Japan’s trade balance slipped into deficit in August, for the first time in three months, as a stronger yen sapped exports, the Finance Ministry reported Wednesday.
Exports in August totaled 5.32 trillion yen ($52.4 billion), down 9.6 percent from a year earlier, while imports totaled 5.34 trillion yen ($52.5 billion), a 17.3 percent drop.
The deficit of 18.7 billion yen ($184 million) was still smaller than the 567.5 billion yen deficit recorded in August 2015. But it followed a surplus of 514 billion yen in July, and surprised analysts who had forecast a robust surplus for the month.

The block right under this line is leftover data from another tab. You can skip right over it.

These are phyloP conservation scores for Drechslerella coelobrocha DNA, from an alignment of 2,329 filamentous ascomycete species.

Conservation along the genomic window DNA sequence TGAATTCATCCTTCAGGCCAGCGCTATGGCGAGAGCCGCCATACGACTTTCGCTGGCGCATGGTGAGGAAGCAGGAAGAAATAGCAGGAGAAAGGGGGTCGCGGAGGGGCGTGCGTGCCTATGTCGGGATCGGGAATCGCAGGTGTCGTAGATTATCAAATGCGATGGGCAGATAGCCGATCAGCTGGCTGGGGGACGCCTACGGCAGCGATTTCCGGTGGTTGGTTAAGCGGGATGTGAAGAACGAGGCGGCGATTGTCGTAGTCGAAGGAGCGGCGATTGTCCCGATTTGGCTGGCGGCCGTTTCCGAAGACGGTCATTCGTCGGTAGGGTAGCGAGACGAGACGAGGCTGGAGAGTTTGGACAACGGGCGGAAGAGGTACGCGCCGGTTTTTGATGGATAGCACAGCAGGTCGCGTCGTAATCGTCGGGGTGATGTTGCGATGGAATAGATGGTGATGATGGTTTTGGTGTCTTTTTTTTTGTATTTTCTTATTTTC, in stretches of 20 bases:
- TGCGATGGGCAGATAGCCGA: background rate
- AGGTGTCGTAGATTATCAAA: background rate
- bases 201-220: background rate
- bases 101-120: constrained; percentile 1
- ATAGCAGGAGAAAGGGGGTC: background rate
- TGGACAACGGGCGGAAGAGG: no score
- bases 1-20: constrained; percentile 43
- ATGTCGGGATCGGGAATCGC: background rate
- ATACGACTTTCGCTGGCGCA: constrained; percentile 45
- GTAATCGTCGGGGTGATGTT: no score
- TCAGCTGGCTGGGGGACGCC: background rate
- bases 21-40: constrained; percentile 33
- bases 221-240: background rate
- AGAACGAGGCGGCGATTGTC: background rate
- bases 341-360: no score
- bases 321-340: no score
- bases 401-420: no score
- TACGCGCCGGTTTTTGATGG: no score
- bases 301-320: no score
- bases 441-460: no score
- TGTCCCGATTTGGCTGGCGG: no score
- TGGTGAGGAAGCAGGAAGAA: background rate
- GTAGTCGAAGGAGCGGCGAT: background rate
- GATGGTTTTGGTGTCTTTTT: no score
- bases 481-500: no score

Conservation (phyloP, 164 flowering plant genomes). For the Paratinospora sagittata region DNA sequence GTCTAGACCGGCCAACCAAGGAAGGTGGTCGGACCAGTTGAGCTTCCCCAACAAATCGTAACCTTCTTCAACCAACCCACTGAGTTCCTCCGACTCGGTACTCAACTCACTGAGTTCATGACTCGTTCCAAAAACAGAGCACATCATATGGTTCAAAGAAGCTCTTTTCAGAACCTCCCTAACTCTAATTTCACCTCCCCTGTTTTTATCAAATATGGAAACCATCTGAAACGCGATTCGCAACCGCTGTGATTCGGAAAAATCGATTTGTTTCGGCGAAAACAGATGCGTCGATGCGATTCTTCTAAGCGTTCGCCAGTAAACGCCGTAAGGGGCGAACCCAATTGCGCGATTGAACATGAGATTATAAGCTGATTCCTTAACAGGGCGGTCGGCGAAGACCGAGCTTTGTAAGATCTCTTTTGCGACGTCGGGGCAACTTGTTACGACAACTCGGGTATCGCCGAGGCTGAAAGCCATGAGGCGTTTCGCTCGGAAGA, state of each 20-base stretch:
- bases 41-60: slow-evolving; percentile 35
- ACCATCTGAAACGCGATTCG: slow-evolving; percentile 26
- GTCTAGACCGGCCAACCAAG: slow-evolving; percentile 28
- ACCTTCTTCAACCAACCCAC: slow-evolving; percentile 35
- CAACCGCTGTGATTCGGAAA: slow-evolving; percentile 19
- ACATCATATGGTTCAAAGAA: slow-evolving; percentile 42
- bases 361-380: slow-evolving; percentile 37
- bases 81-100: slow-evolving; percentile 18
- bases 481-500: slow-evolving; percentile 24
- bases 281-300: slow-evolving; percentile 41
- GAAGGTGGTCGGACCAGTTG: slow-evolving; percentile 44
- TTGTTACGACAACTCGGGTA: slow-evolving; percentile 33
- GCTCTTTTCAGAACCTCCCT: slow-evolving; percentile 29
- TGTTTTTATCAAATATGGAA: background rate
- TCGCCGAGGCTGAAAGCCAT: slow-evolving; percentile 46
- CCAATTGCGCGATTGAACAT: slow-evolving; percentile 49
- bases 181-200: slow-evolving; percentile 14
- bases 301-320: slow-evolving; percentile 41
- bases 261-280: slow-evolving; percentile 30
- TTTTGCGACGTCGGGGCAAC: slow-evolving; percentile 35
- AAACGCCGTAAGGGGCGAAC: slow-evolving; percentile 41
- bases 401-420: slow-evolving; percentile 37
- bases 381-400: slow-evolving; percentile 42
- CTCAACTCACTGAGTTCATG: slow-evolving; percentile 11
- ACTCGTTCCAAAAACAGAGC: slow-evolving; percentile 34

The news could add to pressure on Japan’s central bank to announce fresh monetary policy measures to stimulate growth at a meeting that ends Wednesday.
The yen weakened sharply in late 2012 through 2014 but has since rebounded. That can make Japanese products less price competitive overseas.
Exports to China in August fell nearly 9 percent from a year earlier while exports to the U.S., Japan’s biggest single overseas market dropped 14.5 percent.
Japan’s car exports fell 9.4 percent while exports of machinery, chemicals and electronic devices also dropped. But imports also weakened, with purchases of oil, gas and other fuels falling nearly 35 percent.
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